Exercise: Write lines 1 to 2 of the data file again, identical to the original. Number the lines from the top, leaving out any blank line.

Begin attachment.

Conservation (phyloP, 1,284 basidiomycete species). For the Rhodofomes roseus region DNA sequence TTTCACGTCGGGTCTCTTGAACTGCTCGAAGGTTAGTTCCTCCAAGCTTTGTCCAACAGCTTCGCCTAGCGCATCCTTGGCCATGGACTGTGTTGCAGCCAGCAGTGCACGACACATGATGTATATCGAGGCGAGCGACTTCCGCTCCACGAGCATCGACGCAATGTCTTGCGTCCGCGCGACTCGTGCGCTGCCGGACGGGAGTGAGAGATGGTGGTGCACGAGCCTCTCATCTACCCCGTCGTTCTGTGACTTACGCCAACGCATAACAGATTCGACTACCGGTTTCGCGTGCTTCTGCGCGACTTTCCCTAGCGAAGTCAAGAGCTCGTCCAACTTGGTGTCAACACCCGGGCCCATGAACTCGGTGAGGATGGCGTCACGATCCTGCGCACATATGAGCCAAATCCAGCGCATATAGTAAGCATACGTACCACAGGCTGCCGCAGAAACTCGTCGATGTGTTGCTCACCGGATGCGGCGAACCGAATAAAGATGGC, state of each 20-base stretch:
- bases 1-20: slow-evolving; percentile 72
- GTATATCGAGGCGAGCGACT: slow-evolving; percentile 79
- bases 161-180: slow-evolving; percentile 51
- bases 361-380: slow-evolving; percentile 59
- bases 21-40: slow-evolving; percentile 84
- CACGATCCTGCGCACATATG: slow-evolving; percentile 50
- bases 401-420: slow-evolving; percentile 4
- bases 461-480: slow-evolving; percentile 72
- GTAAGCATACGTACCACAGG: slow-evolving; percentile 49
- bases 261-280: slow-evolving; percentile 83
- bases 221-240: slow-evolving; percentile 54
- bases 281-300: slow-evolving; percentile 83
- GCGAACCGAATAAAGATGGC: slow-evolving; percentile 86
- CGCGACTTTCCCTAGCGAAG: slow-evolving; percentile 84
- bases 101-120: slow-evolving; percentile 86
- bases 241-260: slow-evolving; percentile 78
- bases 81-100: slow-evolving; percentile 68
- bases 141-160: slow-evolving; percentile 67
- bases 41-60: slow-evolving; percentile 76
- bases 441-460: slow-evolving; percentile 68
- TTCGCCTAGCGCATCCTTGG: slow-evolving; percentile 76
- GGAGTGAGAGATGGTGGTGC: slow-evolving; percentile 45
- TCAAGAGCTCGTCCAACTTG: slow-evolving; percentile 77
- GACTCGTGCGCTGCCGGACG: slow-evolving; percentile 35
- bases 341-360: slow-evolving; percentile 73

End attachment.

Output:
Conservation (phyloP, 1,284 basidiomycete species). For the Rhodofomes roseus region DNA sequence TTTCACGTCGGGTCTCTTGAACTGCTCGAAGGTTAGTTCCTCCAAGCTTTGTCCAACAGCTTCGCCTAGCGCATCCTTGGCCATGGACTGTGTTGCAGCCAGCAGTGCACGACACATGATGTATATCGAGGCGAGCGACTTCCGCTCCACGAGCATCGACGCAATGTCTTGCGTCCGCGCGACTCGTGCGCTGCCGGACGGGAGTGAGAGATGGTGGTGCACGAGCCTCTCATCTACCCCGTCGTTCTGTGACTTACGCCAACGCATAACAGATTCGACTACCGGTTTCGCGTGCTTCTGCGCGACTTTCCCTAGCGAAGTCAAGAGCTCGTCCAACTTGGTGTCAACACCCGGGCCCATGAACTCGGTGAGGATGGCGTCACGATCCTGCGCACATATGAGCCAAATCCAGCGCATATAGTAAGCATACGTACCACAGGCTGCCGCAGAAACTCGTCGATGTGTTGCTCACCGGATGCGGCGAACCGAATAAAGATGGC, state of each 20-base stretch:
- bases 1-20: slow-evolving; percentile 72